Ecological modelling for repositories: an overview

[copy of my post from the RRT Team blog]

Introductory Report released

We’re pleased to announce the release of the final version of RRT’s introductory report:

An ecological approach to repository and service interactions .

In the report we examine the idea that ecology can usefully serve as a metaphor (or source of metaphors) to help articulate the complex contexts which digital libraries, repositories, and related services operate in.

Many problem-solving tools focus on one dimension of a context such as system architecture or business process. In the report we suggest that prior to using such problem-solving tools it is essential to have a wider view of the local context and to understand and be able to communicate how human interactions, system interactions, and human/machine interactions relate. Ecology offers one metaphor to view such a discussion, and shape how these interactions are analysed and considered.

The report is available from .

With this milestone it seems appropriate to also mention other work related to this report.

Ariadne article:

A Bug’s Life?: How Metaphors from Ecology Can Articulate the Messy Details of Repository Interactions
R. John Robertson, Mahendra Mahey, Phil Barker.

Case Studies

Metadata in an Ecosystem of Presentation Dissemination
R. John Robertson, Phil Barker, Mahendra Mahey, internet gambling Poster at DC2008

3 more case studies are underway.


Some of you may be aware that I’ve been working halftime for CETIS and halftime for the CDLR (Centre for Digital Library Research). From today I’m now working full time for CETIS.

I started working for CDLR during my studies at Strathclyde, and over the past four years have had the chance to work on a variety of interesting projects and with a good group of people. The projects have included:

  • an examination of metadata creation and workflow process (MWI),
  • designing guidelines for the creation and implementation of digital asset management systems (mandate),
  • and a series of projects looking at the Static Repository part of the OAI-PMH specification (Stargate)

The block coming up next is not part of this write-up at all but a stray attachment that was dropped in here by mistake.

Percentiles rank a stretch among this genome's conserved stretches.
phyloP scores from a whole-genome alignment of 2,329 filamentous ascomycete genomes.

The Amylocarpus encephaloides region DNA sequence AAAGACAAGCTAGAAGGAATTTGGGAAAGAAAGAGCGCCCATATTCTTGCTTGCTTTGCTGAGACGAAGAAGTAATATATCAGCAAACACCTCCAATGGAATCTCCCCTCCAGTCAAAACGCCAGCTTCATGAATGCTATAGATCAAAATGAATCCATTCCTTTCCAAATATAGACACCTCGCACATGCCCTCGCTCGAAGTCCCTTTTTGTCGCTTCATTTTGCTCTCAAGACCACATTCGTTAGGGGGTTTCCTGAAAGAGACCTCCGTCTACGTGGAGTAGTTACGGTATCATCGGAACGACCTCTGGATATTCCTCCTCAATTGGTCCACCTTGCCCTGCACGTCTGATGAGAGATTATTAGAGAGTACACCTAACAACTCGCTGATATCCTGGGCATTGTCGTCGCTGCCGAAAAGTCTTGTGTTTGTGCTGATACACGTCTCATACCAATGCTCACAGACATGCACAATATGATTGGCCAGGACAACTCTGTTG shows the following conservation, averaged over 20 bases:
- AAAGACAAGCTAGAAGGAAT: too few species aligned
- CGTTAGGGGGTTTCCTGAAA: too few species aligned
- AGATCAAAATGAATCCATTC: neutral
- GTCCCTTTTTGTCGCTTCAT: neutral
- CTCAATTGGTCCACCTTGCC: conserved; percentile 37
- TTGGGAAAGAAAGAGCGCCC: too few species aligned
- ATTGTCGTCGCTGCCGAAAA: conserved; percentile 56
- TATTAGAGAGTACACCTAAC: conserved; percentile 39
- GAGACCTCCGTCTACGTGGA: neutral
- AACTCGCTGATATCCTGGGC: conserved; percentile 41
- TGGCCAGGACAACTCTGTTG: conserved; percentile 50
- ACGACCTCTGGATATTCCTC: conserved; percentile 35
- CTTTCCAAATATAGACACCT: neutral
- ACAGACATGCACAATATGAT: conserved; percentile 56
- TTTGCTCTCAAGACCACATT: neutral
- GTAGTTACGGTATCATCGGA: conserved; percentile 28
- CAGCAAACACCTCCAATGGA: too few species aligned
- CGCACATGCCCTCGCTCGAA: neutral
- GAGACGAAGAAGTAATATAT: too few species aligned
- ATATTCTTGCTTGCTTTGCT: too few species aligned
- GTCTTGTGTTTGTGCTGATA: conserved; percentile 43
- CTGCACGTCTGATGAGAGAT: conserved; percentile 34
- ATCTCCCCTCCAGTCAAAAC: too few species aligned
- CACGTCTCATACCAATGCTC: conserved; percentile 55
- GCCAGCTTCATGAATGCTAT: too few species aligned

As I move to work fulltime at CETIS on the Repositories Research Team, I’ll be continuing to develop a few case studies for the repository ecology and stay involved with the eFramework, but I’ll also be contributing to other work the team is begining to support the synthesis of recent work in the Informaiton Environment programmes. Watch this space …

Upcoming CRIG unConference

At the end of this week JISC’s Common Repositories Interfaces Group (CRIG) are holding a two day meeting to look at the key scenarios affecting repository interfaces.

Our discussions for the two days are going to build on a series of teleconferences organised by the CRIG support project – WoCRIG which have just been podcast. I’m both excited about this meeting and a little nervous.

I think that the support project are doing a good job of stirring us up to move forward the work of CRIG and helping us engage with and shape the next stages of repository interface interoperability. For the next stage of this work, this meeting, they’ve organised an unConference. Two days of informal thinking, discussing, and getting at the core of the interoperability issues related to repositories. I’m looking forward to it for what I know I’ll learn, for the chance to contribute, and for the chance to actually just have time to sit down and talk about these things.

The nervousness on my part comes from the unknown – I’ve never been to an unConference before and although the idea is good – to have discussions about what people want to talk about and to cut out the fairly predictable presentation part of a meeting and so to get at the eureka moments that usually happen alongside but not actually in conferences – I’m aware of how much, for me, those eureka moments come along because I’ve been sitting for extended periods of time for my mind to go off at tangents while half listening to a presentation which may or may not be relevant to my thoughts.

Anyway I guess it’s a bit like a codebash for ideas – and that’s no bad thing.

Domain models and the ecological approach

This a more focused brief discussion to follow up my last post about different approaches to modeling. It attempts to understand some of the similarities and differences between a domain modeling approach and an ecological approach.

Thoughts so far:

  1. Like a domain model an ecological view is concerned with more than the technical issues and interfaces
  2. A domain model is usually at a given large scale. In UK terms often the information environment level (parallel to the ecosystem level). An ecological view, on the other hand, can be at different levels. The size of a domain is somewhat arguable but (AFAIK) within the eFramework the domain is taken as the UK (or other given country).
  3. A domain model is more like what Les is getting at in terms of an ontology. It’s trying to agree a set of (abstracted) terms to represent all of the activity in a particular area. An ecological view is looking at a slice of that activity in a particular setting for particular purpose. However, I need to think this through a bit more.
  4. From a project’s point of view. if we treat the project as a book it may be a bit like the difference between classifying it (putting it in a domain model) and writing an abstract of it (creating an ecological model).
  5. From a high level point of view a domain model agrees categories of everything that’s going on; an ecological view (selectively) puts entities, interactions, and influences into a picture/ story.